Save Money By NOT Buying Car Insurance?

Save Money By NOT Buying Car Insurance?If you noticed the title of this article, you may be thinking, "Why would a car insurance site talk about not buying car insurance?" The answer is simple: one of the most effective ways to keep the cost of car insurance relatively cheap is to make sure you don't buy any coverage you don't actually need. Sure, a new car with a hefty loan requires full coverage - comprehensive, collision, the works - but that old clunker you keep for when the good car is in the shop? You don't need to have comprehensive insurance on that.

Here, then, is a list of five types of car insurance you should not buy:

  1. Personal Injury Protection (PIP): If you have decent health insurance, there's no reason why you need any more than the minimum amount of PIP required by your state. Your liability insurance covers the other parties in an accident, and your health insurance will cover any injuries you receive.
  2. Rental Car Insurance: If your car insurance is a full-coverage policy, you might already have rental car insurance. If not, your credit card provider may cover your rental car. Check with both of these companies before checking the "yes" box for insurance on the rental car agreement, and you'll save a ton of cash. The exception to this is if you're renting a car in a foreign country.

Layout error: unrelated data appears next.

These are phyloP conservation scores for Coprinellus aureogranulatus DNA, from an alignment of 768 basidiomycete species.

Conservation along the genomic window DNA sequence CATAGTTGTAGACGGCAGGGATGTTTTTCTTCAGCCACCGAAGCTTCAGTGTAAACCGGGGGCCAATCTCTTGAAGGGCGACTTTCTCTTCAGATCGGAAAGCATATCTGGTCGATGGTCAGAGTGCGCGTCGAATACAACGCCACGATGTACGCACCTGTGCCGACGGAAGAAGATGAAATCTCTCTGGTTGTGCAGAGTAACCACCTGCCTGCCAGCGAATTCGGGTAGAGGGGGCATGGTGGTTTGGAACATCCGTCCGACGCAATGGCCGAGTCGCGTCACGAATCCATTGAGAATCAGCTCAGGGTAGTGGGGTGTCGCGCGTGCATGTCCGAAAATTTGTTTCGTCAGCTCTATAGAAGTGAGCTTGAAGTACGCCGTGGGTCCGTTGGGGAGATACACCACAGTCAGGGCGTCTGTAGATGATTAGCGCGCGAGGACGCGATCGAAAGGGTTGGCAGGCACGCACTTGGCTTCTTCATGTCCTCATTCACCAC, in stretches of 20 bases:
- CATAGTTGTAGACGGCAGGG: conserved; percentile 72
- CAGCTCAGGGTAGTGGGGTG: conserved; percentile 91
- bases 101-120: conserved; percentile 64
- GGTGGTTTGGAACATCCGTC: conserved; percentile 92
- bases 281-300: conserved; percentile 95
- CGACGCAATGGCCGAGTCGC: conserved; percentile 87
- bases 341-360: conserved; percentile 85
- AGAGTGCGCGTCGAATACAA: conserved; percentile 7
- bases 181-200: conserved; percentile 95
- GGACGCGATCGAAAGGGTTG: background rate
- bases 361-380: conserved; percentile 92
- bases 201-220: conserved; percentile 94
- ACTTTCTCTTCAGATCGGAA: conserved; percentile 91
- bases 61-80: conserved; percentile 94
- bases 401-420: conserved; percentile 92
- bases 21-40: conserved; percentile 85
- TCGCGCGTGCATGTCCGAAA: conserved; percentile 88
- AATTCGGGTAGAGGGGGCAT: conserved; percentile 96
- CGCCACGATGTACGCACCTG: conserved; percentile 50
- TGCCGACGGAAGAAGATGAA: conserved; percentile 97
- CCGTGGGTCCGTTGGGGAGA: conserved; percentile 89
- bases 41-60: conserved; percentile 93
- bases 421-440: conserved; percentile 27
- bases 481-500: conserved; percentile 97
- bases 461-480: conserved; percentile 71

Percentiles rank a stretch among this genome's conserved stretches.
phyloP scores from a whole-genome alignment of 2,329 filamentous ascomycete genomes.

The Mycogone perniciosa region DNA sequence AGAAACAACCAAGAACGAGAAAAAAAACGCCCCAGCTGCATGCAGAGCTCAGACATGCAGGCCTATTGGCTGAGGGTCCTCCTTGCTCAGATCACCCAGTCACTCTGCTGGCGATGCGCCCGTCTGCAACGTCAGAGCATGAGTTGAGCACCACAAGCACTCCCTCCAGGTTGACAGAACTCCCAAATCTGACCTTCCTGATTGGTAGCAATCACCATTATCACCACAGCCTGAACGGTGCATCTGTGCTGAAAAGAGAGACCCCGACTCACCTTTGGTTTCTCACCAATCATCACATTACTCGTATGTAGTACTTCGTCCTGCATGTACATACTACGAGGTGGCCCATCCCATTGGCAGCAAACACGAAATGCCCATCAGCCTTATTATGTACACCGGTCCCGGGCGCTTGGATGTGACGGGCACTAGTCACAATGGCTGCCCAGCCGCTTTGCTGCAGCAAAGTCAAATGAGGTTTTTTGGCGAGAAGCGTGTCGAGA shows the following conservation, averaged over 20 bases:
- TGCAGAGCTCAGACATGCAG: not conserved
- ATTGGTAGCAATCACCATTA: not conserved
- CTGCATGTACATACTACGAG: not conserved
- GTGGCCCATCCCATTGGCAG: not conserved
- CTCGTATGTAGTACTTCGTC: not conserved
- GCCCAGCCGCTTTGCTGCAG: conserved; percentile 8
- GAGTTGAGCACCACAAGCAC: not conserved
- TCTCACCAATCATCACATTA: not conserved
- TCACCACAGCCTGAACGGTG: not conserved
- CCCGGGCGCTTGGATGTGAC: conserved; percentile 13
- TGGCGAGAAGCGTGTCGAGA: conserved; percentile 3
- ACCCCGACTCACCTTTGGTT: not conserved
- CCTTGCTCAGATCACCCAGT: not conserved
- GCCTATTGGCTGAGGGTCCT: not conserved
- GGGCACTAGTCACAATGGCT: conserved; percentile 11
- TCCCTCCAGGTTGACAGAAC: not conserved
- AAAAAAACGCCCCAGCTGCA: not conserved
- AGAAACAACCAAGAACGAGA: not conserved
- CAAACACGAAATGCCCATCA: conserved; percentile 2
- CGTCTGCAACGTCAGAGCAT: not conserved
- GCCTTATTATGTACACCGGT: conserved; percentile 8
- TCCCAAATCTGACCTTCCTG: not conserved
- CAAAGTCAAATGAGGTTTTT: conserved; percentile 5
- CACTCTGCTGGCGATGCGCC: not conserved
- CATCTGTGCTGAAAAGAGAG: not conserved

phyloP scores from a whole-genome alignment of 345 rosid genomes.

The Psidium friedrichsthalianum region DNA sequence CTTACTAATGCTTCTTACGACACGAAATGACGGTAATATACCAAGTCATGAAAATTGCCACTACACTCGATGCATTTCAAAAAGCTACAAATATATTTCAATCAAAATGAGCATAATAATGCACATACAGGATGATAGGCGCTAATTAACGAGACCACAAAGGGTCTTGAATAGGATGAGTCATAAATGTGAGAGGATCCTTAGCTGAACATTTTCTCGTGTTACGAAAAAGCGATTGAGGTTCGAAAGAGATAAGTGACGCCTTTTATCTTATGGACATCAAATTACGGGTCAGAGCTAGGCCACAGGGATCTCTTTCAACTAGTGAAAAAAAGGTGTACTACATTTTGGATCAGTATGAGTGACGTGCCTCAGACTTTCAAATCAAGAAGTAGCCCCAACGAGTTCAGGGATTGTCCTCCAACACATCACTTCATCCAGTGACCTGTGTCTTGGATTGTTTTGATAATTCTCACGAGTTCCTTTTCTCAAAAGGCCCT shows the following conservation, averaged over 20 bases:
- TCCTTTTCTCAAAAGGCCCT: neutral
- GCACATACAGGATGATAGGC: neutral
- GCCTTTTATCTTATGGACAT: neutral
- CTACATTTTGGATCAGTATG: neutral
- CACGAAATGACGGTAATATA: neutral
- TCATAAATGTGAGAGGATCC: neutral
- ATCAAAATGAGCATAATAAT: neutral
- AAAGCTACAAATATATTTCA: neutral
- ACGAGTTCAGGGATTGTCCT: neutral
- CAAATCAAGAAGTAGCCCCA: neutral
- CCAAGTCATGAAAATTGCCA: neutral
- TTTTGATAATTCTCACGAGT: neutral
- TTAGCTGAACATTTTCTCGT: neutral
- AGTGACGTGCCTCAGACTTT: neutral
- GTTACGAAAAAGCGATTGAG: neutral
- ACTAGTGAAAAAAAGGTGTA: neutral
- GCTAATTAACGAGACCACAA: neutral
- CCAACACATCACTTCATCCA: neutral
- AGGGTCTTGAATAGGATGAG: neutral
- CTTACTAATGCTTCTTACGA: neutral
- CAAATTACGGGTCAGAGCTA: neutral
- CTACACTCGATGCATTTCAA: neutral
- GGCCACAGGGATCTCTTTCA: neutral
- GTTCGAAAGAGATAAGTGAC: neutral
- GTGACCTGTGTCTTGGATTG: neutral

3. Roadside Assistance Plans: It's usually less expensive and more effective to join AAA, rather than purchasing a roadside assistance package from your auto insurance company.
  4. Mechanical Breakdown Coverage: If your car is either new or leased and still under warranty, there is no reason to pay extra for mechanical breakdown coverage. On an older car, there may be some value in such a plan, but if you are good about periodic maintenance like oil changes and fluid checks, it's really unnecessary. Skip it and save the cash for when you do need to repair something.
  5. Comprehensive and Collision Coverage: On older cars, it simply isn't worth it to pay for this coverage, as the money you might get will likely not be enough to offset the premium or replace a totaled vehicle. Unless the person driving your old clunker is a teenager, skip this coverage. (Teenagers are more likely to have accidents, so keeping collision coverage, at least, may be a good idea.) You can also off-set the need for comprehensive coverage by keeping your car in the garage, and not the driveway or street, at night.

Be aware that by not having some of these types of coverage you may be exposing yourself to a small amount of risk. Sit down with your existing auto insurance policy at least once a year, read it, and then analyze what you really need from your coverage.